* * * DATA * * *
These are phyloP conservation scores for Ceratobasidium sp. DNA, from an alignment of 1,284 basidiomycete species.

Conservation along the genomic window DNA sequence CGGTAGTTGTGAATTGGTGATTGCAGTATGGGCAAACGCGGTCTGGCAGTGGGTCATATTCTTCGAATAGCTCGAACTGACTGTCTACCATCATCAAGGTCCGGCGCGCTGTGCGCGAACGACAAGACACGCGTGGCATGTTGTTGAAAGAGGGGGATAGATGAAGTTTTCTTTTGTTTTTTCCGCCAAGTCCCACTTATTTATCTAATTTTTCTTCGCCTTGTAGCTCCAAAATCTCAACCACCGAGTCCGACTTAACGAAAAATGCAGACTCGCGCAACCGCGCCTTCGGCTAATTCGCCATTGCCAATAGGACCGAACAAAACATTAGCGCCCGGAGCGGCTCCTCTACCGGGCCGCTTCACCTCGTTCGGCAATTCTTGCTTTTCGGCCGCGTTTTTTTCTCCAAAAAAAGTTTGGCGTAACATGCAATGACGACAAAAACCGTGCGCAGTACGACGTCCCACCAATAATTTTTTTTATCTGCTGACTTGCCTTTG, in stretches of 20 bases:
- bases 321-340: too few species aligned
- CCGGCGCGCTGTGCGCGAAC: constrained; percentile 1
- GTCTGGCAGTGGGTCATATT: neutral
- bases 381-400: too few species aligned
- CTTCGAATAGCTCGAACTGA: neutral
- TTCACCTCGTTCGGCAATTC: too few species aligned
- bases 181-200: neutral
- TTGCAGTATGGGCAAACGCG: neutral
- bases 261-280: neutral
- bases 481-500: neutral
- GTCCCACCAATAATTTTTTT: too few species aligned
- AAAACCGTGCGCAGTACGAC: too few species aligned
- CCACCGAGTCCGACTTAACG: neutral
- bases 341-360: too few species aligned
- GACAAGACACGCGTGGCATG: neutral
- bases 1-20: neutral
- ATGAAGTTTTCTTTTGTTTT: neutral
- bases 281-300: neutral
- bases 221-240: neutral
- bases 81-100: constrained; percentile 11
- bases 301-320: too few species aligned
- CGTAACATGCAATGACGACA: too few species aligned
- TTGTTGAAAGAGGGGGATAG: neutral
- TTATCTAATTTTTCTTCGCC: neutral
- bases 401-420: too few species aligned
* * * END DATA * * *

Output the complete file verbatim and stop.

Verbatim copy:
These are phyloP conservation scores for Ceratobasidium sp. DNA, from an alignment of 1,284 basidiomycete species.

Conservation along the genomic window DNA sequence CGGTAGTTGTGAATTGGTGATTGCAGTATGGGCAAACGCGGTCTGGCAGTGGGTCATATTCTTCGAATAGCTCGAACTGACTGTCTACCATCATCAAGGTCCGGCGCGCTGTGCGCGAACGACAAGACACGCGTGGCATGTTGTTGAAAGAGGGGGATAGATGAAGTTTTCTTTTGTTTTTTCCGCCAAGTCCCACTTATTTATCTAATTTTTCTTCGCCTTGTAGCTCCAAAATCTCAACCACCGAGTCCGACTTAACGAAAAATGCAGACTCGCGCAACCGCGCCTTCGGCTAATTCGCCATTGCCAATAGGACCGAACAAAACATTAGCGCCCGGAGCGGCTCCTCTACCGGGCCGCTTCACCTCGTTCGGCAATTCTTGCTTTTCGGCCGCGTTTTTTTCTCCAAAAAAAGTTTGGCGTAACATGCAATGACGACAAAAACCGTGCGCAGTACGACGTCCCACCAATAATTTTTTTTATCTGCTGACTTGCCTTTG, in stretches of 20 bases:
- bases 321-340: too few species aligned
- CCGGCGCGCTGTGCGCGAAC: constrained; percentile 1
- GTCTGGCAGTGGGTCATATT: neutral
- bases 381-400: too few species aligned
- CTTCGAATAGCTCGAACTGA: neutral
- TTCACCTCGTTCGGCAATTC: too few species aligned
- bases 181-200: neutral
- TTGCAGTATGGGCAAACGCG: neutral
- bases 261-280: neutral
- bases 481-500: neutral
- GTCCCACCAATAATTTTTTT: too few species aligned
- AAAACCGTGCGCAGTACGAC: too few species aligned
- CCACCGAGTCCGACTTAACG: neutral
- bases 341-360: too few species aligned
- GACAAGACACGCGTGGCATG: neutral
- bases 1-20: neutral
- ATGAAGTTTTCTTTTGTTTT: neutral
- bases 281-300: neutral
- bases 221-240: neutral
- bases 81-100: constrained; percentile 11
- bases 301-320: too few species aligned
- CGTAACATGCAATGACGACA: too few species aligned
- TTGTTGAAAGAGGGGGATAG: neutral
- TTATCTAATTTTTCTTCGCC: neutral
- bases 401-420: too few species aligned